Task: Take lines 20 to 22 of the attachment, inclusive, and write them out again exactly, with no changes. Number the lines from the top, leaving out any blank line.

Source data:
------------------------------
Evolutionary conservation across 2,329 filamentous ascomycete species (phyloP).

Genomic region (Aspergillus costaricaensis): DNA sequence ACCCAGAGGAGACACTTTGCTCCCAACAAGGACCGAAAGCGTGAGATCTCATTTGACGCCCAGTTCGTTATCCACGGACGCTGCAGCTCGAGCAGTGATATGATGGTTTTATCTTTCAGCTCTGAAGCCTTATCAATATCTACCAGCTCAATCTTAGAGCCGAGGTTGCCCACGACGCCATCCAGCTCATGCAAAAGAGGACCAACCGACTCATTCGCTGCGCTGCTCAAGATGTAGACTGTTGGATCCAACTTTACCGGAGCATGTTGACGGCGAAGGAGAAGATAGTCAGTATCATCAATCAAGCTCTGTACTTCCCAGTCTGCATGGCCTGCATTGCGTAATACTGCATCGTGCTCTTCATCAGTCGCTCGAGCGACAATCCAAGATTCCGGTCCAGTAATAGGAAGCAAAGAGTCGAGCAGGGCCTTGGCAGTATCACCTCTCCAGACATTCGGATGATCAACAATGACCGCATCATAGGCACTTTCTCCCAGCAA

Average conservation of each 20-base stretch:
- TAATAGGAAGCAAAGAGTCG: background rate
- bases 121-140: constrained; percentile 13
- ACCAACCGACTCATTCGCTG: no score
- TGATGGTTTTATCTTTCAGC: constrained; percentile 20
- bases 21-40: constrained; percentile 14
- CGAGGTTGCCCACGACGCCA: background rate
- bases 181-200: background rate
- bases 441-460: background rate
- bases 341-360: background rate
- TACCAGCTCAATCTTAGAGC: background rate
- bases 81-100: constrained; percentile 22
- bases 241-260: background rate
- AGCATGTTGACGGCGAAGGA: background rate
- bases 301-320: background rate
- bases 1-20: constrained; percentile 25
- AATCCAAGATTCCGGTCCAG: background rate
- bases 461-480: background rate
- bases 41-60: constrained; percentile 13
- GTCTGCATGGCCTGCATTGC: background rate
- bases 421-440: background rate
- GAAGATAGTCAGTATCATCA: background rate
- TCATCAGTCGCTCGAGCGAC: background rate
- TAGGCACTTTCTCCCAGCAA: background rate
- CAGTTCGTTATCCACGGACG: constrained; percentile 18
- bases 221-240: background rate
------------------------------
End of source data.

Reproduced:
- bases 461-480: background rate
- bases 41-60: constrained; percentile 13
- GTCTGCATGGCCTGCATTGC: background rate